Guide to Becoming a Grant Writer: Expert Advice From Seasoned Professionals

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September 28, 2021

Last Updated:

December 18, 2023

Are you interested in pursuing a rewarding career as a grant writer?

As more nonprofits strive to make a meaningful difference in the world, demand for skilled grant writers who play an important role in securing funding has risen in tandem.

This grant writing for beginners guide is your roadmap on how to become a grant writer, packed with information on:

  • Building your grant writer skill set
  • How to find grant writing jobs
  • Writing an effective grant proposal

With tips and direct advice from industry experts, this article demystifies the process and qualifications needed to become a successful grant writer.

Let’s dive in.

10 best lessons from grant writing experts

The Path to Becoming a Grant Writer

A career in grant writing isn't just about getting a job; it's about making a real difference.

By becoming a grant writer, you contribute to meaningful projects that make a positive impact on society. You can find purpose and satisfaction in your work beyond just a paycheck.

But that doesn’t mean a career in grant writing can’t be lucrative: In 2023, the average grant writing salary stood at $73,772, varying between $66,238 and $82,981, as reported by Salary.com.

Grant writing also opens doors to diverse sectors, allowing you to explore areas aligned with your passions.

How to Become a Grant Writer—Steps at a Glimpse


If you’re ready to start your journey toward becoming a grant writer, you’re in the right spot. Here’s a quick overview of the steps for how to become a grant writer that we will cover in this comprehensive guide:

  1. Understand the Grant Writing Profession
  2. Build Your Grant Writer Skill Set
  3. Gain Practical Experience
  4. Network and Seek Guidance
  5. Write Your First Grant Proposal

We’ve also collected highly valuable tips and advice from nearly a dozen grant-writing experts that we are excited to share with you. Their insights and best practices will give you an edge and a head start in your grant writing career.

Step 1: Understanding the Grant Writing Profession

The first step in becoming a grant writer involves gaining a deep understanding of the grant writing profession.

So what does a grant writer do?

In general, grant writers are responsible for crafting winning grant proposals for nonprofit organizations.

Every year, thousands of foundations, government agencies, and even corporations offer funding opportunities that nonprofits can apply for via grant proposals. The goal of these proposals—which are written by experienced grant writers—is to convince funders why their project or program deserves to be funded.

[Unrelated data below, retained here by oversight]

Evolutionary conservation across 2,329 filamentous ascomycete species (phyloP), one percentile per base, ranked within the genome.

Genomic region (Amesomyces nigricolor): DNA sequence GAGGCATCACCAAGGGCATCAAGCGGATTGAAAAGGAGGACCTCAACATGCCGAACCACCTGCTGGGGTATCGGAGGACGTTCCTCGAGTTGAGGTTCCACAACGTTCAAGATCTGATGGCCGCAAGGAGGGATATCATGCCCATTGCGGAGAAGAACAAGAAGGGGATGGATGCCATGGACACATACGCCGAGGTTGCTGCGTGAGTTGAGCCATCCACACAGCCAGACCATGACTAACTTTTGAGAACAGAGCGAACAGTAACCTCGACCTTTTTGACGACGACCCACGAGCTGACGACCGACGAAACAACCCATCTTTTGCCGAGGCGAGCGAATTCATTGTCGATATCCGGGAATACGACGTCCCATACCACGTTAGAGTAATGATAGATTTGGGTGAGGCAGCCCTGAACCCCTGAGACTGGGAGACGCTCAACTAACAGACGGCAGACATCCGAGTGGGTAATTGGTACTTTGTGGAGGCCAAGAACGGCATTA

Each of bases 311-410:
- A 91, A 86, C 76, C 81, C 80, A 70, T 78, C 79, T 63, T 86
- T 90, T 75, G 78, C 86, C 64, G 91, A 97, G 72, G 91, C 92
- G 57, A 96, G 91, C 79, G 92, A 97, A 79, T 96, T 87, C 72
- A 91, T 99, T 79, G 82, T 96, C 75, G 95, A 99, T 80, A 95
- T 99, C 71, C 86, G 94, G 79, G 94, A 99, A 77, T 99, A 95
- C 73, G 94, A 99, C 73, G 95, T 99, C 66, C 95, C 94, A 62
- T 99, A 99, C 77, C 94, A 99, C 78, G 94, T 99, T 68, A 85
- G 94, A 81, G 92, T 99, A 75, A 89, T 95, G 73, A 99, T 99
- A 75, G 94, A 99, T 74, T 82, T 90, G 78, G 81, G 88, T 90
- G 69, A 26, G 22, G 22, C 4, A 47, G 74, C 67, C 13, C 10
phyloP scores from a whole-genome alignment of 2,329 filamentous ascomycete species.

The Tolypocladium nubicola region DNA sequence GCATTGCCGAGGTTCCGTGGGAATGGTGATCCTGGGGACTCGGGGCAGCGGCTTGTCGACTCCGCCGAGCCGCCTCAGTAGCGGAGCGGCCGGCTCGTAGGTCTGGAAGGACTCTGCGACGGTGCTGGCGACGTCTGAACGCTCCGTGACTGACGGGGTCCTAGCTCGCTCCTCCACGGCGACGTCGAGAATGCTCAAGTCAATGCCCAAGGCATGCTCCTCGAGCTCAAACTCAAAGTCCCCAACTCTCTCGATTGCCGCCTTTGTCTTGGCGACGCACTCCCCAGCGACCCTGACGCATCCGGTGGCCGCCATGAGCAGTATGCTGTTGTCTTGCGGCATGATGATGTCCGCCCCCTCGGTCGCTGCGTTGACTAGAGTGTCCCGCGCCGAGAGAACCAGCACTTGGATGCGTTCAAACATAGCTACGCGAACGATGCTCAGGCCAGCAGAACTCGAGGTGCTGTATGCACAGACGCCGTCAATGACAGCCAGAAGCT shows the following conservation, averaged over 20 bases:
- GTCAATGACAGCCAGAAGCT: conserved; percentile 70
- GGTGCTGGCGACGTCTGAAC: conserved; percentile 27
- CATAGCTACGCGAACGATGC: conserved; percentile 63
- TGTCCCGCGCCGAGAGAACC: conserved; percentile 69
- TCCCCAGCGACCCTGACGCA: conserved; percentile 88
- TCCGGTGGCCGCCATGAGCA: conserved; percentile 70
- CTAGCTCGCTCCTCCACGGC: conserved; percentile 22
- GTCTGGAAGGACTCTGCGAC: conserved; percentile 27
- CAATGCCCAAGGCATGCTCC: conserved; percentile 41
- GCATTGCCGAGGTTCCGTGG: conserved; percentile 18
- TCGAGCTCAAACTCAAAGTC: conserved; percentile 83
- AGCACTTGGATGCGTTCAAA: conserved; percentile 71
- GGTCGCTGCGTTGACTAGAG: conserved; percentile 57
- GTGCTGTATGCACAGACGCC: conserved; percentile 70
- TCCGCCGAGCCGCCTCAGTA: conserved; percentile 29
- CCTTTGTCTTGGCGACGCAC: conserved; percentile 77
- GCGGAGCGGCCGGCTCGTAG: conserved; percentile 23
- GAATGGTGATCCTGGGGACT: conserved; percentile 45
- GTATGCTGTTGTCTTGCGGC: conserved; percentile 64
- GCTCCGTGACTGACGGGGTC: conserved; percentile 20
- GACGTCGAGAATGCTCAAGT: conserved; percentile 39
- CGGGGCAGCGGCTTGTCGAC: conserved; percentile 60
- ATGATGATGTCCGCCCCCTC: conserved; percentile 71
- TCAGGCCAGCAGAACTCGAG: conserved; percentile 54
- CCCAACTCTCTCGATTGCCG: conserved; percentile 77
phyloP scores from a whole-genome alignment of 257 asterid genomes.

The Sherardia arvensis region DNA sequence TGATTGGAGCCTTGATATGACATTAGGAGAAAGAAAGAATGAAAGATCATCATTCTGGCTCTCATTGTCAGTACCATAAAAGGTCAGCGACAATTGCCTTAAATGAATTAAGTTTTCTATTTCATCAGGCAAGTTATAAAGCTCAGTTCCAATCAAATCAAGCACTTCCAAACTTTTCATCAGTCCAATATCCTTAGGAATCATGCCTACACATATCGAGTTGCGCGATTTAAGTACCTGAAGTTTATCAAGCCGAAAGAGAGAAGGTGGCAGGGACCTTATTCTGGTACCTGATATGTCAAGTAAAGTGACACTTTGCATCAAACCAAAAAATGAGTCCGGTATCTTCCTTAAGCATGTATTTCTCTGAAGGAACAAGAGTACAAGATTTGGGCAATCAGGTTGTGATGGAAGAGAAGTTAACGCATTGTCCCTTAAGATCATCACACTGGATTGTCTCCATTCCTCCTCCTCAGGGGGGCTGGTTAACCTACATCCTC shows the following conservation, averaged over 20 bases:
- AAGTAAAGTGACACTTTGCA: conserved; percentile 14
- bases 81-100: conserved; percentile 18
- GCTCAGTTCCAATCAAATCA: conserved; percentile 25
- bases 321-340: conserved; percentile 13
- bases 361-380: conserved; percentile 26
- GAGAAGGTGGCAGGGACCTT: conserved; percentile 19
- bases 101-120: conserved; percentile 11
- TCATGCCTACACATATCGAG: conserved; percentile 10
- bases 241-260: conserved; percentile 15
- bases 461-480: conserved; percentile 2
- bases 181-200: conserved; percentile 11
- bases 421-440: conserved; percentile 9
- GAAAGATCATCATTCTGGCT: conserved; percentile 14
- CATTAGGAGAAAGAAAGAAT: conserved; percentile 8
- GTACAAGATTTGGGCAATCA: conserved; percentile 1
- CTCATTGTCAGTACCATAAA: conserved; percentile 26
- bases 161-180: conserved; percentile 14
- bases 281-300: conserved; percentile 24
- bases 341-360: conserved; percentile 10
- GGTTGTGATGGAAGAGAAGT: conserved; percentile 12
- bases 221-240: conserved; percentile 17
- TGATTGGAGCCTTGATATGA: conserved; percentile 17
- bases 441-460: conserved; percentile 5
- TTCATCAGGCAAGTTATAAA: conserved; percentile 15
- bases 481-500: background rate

The Importance of Research


However, a grant writer’s job involves more than just writing; they have to be skilled researchers as well. Professional grant writers are often responsible for:

  • Researching and finding open grant opportunities
  • Identifying if a funder is a good fit
  • Researching a funder’s past giving history
  • Keeping track of funder-specific guidelines and requirements

Grants are extremely competitive, which is why grant writers have to be skilled researchers to determine whether a particular funding opportunity is worth pursuing—and if so, how to tailor their proposals to the specific funder.

As Matt Hugh, President and Founder of Nonprofit Courses, suggests, successful grant writers “look at everything from the funder's point of view.”

Ultimately, grant research requires understanding the needs of the nonprofit organization, aligning them with the goals of potential funders, and ensuring a perfect match.

Pro Tip: Grant writers can access comprehensive and detailed funder profiles in Instrumentl. Everything from past giving histories to funding preferences is available in one place.

Financials on funders in Instrumentl


The Importance of Genuine Passion


It’s also important for grant writers to have a sincere passion for the mission of the nonprofit they are writing for.

To add authenticity to their proposals, grant writers need to know more than just the different components of a grant proposal. They must have a deep understanding of the organization’s programming, goals, and vision for the future.

Grant writing expert and President of KM Clark Consulting Group, Kristina Clark puts it this way:

“Grant writing is one part process and one part expertise in the subject matter you are writing for.”


Think of grant writers as storytellers who translate complex ideas into compelling narratives that resonate with funders. Ultimately, passion fueled with expertise in the subject is a guaranteed recipe for grant writing success.

For more insights into the grant writing profession, check out this helpful grant writing basics guide—11 things you need to know.

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Step 2: Building Your Grant Writer Skill Set

One of the most important steps in your grant writer journey is building a grant writing skill set.